The United States Post Office is in dire straits, and the proposal to close nearly 4,400 post offices will not even make a dent in their financial road to recovery.
When the recession really took hold, the post office reported the decline of mail volume by more than 11 billion pieces causing record losses in revenue. In reality, we all know the economic recession just catalyzed the demise of the post ever since email became the standard way to deliver information.
Furthermore, the prefunded retiree health benefit costs required by Congress provides enormous strain on an already crippled system.
To give a little history, in February President Obama included $4 billion in relief in a desperate attempt to offset these obligations, but bipartisan disagreement stalled the budget proposal. The Post Office even ran its own initiatives by selling gift cards that could be mailed on site, hoping to tap into the approximately $86 billion a year market.
The USPS reached its $15 billion borrowing limit in June. They will also inevitably default on the health benefits payment due in September.
Finally, the Postal Service had no choice but to propose cutting 220,000 jobs and 300 processing facilities by 2015, in addition to the 4,400 post offices. Employees received a note: “We will be insolvent next month due to significant declines in mail volume and retiree health benefit prefunding costs imposed by Congress.”
But even taking into account the financial woes, the closing of 4,400 post offices will not solve the problem and only exacerbate the issue for rural towns and those who rely on the post office so heavily as their connection to the outside world. The USPS $9 billion deficit will be offset by a mere $200 million annually if these cuts are approved.
While the postal service may be a bit of an anachronism and hemorrhage money out of all sides, closing off hundreds of thousands of people from the way of life and communication they have grown accustomed to is certainly not the answer.
That’s also the opinion of Dem. Rep. Nick Rahall who thinks that these types of cuts are counterintuitive.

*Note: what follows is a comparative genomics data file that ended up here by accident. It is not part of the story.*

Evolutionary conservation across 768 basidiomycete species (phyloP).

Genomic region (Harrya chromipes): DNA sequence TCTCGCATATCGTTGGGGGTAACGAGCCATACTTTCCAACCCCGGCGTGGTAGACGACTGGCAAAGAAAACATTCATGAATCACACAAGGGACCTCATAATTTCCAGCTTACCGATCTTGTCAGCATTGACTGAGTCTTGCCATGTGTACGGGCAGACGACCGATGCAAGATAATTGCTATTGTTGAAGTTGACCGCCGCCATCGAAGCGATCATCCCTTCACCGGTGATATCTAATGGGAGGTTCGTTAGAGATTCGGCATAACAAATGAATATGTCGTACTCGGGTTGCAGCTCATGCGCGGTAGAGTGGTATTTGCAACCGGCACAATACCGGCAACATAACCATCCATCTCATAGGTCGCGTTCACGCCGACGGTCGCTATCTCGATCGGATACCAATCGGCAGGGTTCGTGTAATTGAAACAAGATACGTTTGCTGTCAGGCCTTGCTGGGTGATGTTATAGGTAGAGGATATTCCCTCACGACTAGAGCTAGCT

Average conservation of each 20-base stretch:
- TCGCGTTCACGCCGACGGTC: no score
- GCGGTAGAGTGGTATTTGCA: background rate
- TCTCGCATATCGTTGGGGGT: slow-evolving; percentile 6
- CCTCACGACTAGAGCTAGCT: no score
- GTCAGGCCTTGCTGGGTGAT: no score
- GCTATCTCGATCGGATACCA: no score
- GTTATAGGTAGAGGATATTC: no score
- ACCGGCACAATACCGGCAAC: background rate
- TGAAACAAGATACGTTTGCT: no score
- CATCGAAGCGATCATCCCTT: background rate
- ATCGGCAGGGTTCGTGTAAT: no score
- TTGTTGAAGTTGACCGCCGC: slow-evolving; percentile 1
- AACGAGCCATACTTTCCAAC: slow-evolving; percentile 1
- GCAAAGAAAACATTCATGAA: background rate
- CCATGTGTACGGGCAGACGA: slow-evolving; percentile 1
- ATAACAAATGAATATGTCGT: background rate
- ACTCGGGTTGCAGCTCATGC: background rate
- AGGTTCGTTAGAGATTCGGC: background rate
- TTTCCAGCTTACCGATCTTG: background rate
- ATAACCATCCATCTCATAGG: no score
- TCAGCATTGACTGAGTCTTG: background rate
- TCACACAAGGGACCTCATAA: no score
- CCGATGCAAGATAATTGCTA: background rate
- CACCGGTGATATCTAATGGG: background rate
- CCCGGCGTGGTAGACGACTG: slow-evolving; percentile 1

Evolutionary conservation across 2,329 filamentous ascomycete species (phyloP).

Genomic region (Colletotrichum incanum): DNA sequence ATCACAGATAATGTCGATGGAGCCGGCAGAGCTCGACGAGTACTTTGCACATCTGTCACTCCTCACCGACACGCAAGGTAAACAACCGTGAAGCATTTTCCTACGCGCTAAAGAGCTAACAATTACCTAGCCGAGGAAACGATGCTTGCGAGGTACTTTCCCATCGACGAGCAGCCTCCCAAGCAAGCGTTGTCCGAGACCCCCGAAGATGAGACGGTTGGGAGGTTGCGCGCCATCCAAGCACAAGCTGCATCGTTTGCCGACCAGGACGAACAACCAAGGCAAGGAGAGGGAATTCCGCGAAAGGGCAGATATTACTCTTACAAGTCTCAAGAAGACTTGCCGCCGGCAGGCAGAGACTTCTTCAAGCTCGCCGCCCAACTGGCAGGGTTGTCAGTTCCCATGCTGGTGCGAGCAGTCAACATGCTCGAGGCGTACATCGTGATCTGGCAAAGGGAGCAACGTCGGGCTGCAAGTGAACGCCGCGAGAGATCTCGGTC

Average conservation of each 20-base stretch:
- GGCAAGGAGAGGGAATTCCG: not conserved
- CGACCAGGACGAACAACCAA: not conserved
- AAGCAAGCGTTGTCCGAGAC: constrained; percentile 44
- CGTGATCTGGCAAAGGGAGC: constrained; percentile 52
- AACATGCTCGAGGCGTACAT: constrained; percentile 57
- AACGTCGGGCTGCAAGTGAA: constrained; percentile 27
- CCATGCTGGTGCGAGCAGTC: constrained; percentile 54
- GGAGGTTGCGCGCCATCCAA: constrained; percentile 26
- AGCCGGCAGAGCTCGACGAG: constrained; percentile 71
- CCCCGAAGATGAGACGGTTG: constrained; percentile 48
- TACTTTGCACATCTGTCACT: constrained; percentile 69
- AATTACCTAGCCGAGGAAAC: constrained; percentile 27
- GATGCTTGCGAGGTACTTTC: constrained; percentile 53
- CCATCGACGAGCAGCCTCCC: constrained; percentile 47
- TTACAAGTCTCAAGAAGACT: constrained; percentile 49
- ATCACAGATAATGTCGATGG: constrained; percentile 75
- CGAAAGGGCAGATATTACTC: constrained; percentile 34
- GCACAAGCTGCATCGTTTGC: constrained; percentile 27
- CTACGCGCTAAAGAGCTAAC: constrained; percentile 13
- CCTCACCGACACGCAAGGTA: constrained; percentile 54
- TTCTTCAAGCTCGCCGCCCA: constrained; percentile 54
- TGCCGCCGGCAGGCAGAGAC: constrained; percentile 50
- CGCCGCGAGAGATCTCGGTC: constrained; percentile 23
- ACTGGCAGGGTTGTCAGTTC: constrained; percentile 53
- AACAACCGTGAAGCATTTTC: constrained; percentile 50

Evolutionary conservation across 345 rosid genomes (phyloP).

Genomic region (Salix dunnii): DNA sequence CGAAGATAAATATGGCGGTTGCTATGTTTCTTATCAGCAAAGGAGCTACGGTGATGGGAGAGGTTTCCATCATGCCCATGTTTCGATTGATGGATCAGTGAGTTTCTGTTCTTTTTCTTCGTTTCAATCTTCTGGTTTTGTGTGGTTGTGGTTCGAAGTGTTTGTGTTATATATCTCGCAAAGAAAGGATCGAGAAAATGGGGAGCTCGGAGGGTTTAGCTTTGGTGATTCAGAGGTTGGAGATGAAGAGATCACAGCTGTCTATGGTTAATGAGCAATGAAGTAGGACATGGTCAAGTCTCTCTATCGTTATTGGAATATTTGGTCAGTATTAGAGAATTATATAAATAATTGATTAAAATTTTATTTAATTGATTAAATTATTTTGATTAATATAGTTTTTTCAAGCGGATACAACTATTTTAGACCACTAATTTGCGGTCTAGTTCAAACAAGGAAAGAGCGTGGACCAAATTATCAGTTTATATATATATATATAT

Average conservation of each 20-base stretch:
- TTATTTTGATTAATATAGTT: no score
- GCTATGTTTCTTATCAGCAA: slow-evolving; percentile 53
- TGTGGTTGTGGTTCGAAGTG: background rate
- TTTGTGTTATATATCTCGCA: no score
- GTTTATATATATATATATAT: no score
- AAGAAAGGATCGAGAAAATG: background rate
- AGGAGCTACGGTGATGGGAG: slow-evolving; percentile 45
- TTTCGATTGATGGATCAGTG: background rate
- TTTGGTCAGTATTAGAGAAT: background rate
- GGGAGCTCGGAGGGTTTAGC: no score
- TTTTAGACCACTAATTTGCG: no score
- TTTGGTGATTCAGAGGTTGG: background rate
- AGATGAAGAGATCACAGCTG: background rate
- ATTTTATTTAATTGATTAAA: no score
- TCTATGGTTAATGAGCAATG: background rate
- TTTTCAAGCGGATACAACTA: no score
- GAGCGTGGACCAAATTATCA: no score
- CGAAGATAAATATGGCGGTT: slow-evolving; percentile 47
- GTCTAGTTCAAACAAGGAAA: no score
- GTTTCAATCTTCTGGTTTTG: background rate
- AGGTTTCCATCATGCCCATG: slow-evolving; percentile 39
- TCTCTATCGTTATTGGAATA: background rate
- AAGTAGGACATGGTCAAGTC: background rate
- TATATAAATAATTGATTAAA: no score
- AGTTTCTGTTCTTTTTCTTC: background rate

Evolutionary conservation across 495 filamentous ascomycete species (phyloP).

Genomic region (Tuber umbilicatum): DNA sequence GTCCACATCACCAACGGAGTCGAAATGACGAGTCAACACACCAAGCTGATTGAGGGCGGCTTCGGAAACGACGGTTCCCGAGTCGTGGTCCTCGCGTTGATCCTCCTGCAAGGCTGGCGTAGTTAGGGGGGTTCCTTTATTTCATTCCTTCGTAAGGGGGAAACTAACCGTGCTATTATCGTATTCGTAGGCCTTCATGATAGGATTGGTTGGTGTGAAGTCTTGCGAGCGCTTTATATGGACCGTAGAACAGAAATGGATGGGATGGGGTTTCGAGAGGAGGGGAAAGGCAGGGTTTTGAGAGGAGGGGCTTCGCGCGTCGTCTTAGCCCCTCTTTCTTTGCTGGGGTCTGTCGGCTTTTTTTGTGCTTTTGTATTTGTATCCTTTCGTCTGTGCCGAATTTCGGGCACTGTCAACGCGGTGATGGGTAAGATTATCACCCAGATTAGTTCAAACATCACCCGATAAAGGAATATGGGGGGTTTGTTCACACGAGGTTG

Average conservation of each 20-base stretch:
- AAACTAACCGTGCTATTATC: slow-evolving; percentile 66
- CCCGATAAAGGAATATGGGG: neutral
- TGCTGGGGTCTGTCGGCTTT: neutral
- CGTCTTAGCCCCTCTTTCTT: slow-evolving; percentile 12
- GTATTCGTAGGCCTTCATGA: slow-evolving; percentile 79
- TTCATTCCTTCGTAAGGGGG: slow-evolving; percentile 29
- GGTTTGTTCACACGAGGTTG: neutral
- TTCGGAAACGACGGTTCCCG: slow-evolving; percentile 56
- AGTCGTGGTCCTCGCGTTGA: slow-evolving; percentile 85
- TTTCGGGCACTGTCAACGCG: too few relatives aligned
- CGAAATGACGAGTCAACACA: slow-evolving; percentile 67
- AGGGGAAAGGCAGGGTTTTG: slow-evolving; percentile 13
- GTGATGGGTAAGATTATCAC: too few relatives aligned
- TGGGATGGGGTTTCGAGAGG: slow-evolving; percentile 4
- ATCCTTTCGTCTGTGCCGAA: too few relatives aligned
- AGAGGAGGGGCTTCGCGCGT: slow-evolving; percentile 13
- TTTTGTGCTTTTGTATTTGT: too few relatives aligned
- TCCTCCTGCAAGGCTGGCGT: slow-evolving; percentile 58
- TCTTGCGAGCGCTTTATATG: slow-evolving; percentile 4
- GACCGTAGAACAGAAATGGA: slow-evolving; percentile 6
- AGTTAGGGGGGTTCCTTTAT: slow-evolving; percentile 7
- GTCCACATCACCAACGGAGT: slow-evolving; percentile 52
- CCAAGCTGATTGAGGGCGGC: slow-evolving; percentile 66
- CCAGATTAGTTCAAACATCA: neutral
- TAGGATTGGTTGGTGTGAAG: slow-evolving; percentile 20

The whole point of the postal service, he writes on The Hill, is to connect our entire country through a singular service. It’s designed that some branches will be more profitable than others and that is why the former must support the latter in a unified system.
Brushing aside obstacles
The balance sheet of the post office is not the only thing to consider. What about how it will affect the balance sheets of those who so desperately rely on the post to get business done?
Furthermore, these closures are against the law.
The law specifically prohibits small post offices from being closed solely because they are operating at a deficit. The USPS needs to be drastically restructured to avoid a complete meltdown of the postal service.
During the internet age people are connected now more than ever — and they need to stay connected. The USPS is not suffering from a budgeting deficit, rather they are suffering from nearly nonexistent innovation and stagnant services. As our world updates, the postal service needs to follow along and supplement it.
Postal service is a way of life
Numerous local papers all over the country have published articles illustrating the sense of dread that small-town residents feel over this proposed legislation. These desperate attempts to save the local post showed me how important these post offices are for this country.
One such example is the tiny Garret Park Post Office in the suburbs of Washington. Since they have no mail delivery to the home, residents have to travel into town to pick it up from boxes.
The post office serves as the town meeting place as well, and Saturdays are an exceptional day. The farmers market is open and funds are collected for charities. People who can’t make it in during the week come to get their oversized packages that don’t fit into their boxes.
Even a Saturday closure, a harbinger to worse tidings, would devastate such a town. While city-dwellers like myself tend to take the post for granted, those who live in rural areas and small towns rely on it more than we may know.
We need to implement new programs to help the small post offices, which may be in fact the most crucial ones, to stay open. This ancient system is a cornerstone of our country and intrinsic to our history.
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